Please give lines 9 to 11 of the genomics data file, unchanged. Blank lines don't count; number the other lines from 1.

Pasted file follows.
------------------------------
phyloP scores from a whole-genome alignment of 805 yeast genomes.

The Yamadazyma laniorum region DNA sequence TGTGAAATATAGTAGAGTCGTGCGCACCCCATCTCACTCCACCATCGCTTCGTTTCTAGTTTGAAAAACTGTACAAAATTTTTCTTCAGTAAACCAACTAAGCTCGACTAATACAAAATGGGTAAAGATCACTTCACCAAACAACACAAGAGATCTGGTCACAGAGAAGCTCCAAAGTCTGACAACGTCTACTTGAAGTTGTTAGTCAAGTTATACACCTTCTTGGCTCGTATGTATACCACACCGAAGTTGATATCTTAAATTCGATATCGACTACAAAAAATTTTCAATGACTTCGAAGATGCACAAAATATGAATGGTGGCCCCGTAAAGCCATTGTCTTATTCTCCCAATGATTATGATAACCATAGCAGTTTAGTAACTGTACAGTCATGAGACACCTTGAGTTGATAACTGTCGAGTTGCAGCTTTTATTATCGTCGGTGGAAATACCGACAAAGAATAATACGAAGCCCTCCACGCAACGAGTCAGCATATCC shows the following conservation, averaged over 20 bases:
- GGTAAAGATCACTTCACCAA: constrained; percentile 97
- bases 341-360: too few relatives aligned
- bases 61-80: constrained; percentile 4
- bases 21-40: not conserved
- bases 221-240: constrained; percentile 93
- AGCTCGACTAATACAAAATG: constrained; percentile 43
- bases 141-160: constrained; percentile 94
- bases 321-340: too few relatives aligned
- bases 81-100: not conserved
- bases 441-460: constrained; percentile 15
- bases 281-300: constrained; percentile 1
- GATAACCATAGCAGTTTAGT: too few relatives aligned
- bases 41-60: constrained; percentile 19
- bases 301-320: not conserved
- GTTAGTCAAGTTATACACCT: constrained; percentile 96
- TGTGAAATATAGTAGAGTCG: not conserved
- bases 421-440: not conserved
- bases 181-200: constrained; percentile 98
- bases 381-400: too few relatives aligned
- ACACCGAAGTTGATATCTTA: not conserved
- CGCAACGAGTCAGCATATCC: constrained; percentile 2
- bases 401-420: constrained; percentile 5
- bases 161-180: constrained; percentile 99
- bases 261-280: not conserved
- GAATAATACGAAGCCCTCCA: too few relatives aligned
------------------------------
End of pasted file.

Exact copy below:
- bases 141-160: constrained; percentile 94
- bases 321-340: too few relatives aligned
- bases 81-100: not conserved